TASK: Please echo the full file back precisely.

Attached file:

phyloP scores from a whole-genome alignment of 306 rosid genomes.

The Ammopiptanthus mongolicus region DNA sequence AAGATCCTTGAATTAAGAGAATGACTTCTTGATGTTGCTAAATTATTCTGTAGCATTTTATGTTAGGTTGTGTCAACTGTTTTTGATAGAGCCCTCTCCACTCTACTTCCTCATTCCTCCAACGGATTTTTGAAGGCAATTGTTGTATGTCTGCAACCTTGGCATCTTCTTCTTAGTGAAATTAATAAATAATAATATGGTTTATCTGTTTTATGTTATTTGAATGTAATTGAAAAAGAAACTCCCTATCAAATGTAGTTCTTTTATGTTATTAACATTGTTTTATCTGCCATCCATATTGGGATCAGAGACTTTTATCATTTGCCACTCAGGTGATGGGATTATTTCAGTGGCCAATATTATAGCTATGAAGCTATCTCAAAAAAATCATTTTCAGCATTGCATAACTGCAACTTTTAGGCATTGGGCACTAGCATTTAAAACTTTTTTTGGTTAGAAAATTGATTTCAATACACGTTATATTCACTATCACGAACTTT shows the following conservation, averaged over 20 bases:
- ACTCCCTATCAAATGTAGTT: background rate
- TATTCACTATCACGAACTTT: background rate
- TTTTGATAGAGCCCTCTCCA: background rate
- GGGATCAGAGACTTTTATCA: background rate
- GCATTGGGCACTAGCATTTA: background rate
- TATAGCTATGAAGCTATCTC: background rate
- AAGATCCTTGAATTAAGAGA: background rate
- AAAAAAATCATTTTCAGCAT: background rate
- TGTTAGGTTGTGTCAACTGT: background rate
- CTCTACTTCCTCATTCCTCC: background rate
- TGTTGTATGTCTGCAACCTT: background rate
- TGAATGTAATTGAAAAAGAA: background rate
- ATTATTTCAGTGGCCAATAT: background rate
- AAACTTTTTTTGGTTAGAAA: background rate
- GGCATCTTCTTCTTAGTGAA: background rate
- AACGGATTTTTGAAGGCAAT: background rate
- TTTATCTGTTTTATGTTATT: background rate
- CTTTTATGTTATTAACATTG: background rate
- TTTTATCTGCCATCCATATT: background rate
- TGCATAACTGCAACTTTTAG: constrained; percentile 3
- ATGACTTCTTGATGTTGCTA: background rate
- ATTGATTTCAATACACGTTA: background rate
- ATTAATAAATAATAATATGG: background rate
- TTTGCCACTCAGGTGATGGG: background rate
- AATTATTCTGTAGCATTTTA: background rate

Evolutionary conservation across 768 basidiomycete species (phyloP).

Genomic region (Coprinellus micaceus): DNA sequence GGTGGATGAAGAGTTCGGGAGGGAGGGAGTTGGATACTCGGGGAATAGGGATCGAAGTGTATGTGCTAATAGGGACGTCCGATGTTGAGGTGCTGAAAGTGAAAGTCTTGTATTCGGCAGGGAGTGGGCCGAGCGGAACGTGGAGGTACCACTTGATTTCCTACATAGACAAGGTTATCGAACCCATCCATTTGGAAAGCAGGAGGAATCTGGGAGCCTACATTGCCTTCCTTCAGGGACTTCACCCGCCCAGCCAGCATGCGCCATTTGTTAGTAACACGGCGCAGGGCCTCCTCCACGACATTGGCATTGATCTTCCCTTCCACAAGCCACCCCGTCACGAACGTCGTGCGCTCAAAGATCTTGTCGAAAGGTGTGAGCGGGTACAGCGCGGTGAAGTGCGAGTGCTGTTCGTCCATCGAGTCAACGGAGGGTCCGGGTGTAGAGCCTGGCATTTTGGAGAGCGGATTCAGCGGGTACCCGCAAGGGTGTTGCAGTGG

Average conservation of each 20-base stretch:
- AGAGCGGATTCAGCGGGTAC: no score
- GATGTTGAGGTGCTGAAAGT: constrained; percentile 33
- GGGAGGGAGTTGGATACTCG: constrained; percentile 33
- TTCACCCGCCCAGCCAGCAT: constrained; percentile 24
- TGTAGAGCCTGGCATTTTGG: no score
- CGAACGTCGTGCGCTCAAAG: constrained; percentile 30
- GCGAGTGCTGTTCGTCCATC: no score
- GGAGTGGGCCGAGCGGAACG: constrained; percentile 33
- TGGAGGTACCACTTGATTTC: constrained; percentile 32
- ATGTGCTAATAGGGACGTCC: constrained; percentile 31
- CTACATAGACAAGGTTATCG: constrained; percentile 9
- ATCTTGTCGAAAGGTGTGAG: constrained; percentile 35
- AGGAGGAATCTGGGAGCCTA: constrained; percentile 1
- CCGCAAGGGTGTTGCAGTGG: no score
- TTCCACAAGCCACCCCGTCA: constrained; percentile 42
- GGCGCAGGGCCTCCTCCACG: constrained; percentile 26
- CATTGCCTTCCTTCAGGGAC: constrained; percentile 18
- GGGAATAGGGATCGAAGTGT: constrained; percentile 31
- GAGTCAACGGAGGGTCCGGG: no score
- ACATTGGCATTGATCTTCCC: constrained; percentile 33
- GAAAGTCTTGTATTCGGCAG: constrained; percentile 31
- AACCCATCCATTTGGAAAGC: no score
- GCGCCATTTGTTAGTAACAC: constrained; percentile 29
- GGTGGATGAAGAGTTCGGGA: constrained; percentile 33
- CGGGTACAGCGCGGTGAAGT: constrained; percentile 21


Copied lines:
phyloP scores from a whole-genome alignment of 306 rosid genomes.

The Ammopiptanthus mongolicus region DNA sequence AAGATCCTTGAATTAAGAGAATGACTTCTTGATGTTGCTAAATTATTCTGTAGCATTTTATGTTAGGTTGTGTCAACTGTTTTTGATAGAGCCCTCTCCACTCTACTTCCTCATTCCTCCAACGGATTTTTGAAGGCAATTGTTGTATGTCTGCAACCTTGGCATCTTCTTCTTAGTGAAATTAATAAATAATAATATGGTTTATCTGTTTTATGTTATTTGAATGTAATTGAAAAAGAAACTCCCTATCAAATGTAGTTCTTTTATGTTATTAACATTGTTTTATCTGCCATCCATATTGGGATCAGAGACTTTTATCATTTGCCACTCAGGTGATGGGATTATTTCAGTGGCCAATATTATAGCTATGAAGCTATCTCAAAAAAATCATTTTCAGCATTGCATAACTGCAACTTTTAGGCATTGGGCACTAGCATTTAAAACTTTTTTTGGTTAGAAAATTGATTTCAATACACGTTATATTCACTATCACGAACTTT shows the following conservation, averaged over 20 bases:
- ACTCCCTATCAAATGTAGTT: background rate
- TATTCACTATCACGAACTTT: background rate
- TTTTGATAGAGCCCTCTCCA: background rate
- GGGATCAGAGACTTTTATCA: background rate
- GCATTGGGCACTAGCATTTA: background rate
- TATAGCTATGAAGCTATCTC: background rate
- AAGATCCTTGAATTAAGAGA: background rate
- AAAAAAATCATTTTCAGCAT: background rate
- TGTTAGGTTGTGTCAACTGT: background rate
- CTCTACTTCCTCATTCCTCC: background rate
- TGTTGTATGTCTGCAACCTT: background rate
- TGAATGTAATTGAAAAAGAA: background rate
- ATTATTTCAGTGGCCAATAT: background rate
- AAACTTTTTTTGGTTAGAAA: background rate
- GGCATCTTCTTCTTAGTGAA: background rate
- AACGGATTTTTGAAGGCAAT: background rate
- TTTATCTGTTTTATGTTATT: background rate
- CTTTTATGTTATTAACATTG: background rate
- TTTTATCTGCCATCCATATT: background rate
- TGCATAACTGCAACTTTTAG: constrained; percentile 3
- ATGACTTCTTGATGTTGCTA: background rate
- ATTGATTTCAATACACGTTA: background rate
- ATTAATAAATAATAATATGG: background rate
- TTTGCCACTCAGGTGATGGG: background rate
- AATTATTCTGTAGCATTTTA: background rate

Evolutionary conservation across 768 basidiomycete species (phyloP).

Genomic region (Coprinellus micaceus): DNA sequence GGTGGATGAAGAGTTCGGGAGGGAGGGAGTTGGATACTCGGGGAATAGGGATCGAAGTGTATGTGCTAATAGGGACGTCCGATGTTGAGGTGCTGAAAGTGAAAGTCTTGTATTCGGCAGGGAGTGGGCCGAGCGGAACGTGGAGGTACCACTTGATTTCCTACATAGACAAGGTTATCGAACCCATCCATTTGGAAAGCAGGAGGAATCTGGGAGCCTACATTGCCTTCCTTCAGGGACTTCACCCGCCCAGCCAGCATGCGCCATTTGTTAGTAACACGGCGCAGGGCCTCCTCCACGACATTGGCATTGATCTTCCCTTCCACAAGCCACCCCGTCACGAACGTCGTGCGCTCAAAGATCTTGTCGAAAGGTGTGAGCGGGTACAGCGCGGTGAAGTGCGAGTGCTGTTCGTCCATCGAGTCAACGGAGGGTCCGGGTGTAGAGCCTGGCATTTTGGAGAGCGGATTCAGCGGGTACCCGCAAGGGTGTTGCAGTGG

Average conservation of each 20-base stretch:
- AGAGCGGATTCAGCGGGTAC: no score
- GATGTTGAGGTGCTGAAAGT: constrained; percentile 33
- GGGAGGGAGTTGGATACTCG: constrained; percentile 33
- TTCACCCGCCCAGCCAGCAT: constrained; percentile 24
- TGTAGAGCCTGGCATTTTGG: no score
- CGAACGTCGTGCGCTCAAAG: constrained; percentile 30
- GCGAGTGCTGTTCGTCCATC: no score
- GGAGTGGGCCGAGCGGAACG: constrained; percentile 33
- TGGAGGTACCACTTGATTTC: constrained; percentile 32
- ATGTGCTAATAGGGACGTCC: constrained; percentile 31
- CTACATAGACAAGGTTATCG: constrained; percentile 9
- ATCTTGTCGAAAGGTGTGAG: constrained; percentile 35
- AGGAGGAATCTGGGAGCCTA: constrained; percentile 1
- CCGCAAGGGTGTTGCAGTGG: no score
- TTCCACAAGCCACCCCGTCA: constrained; percentile 42
- GGCGCAGGGCCTCCTCCACG: constrained; percentile 26
- CATTGCCTTCCTTCAGGGAC: constrained; percentile 18
- GGGAATAGGGATCGAAGTGT: constrained; percentile 31
- GAGTCAACGGAGGGTCCGGG: no score
- ACATTGGCATTGATCTTCCC: constrained; percentile 33
- GAAAGTCTTGTATTCGGCAG: constrained; percentile 31
- AACCCATCCATTTGGAAAGC: no score
- GCGCCATTTGTTAGTAACAC: constrained; percentile 29
- GGTGGATGAAGAGTTCGGGA: constrained; percentile 33
- CGGGTACAGCGCGGTGAAGT: constrained; percentile 21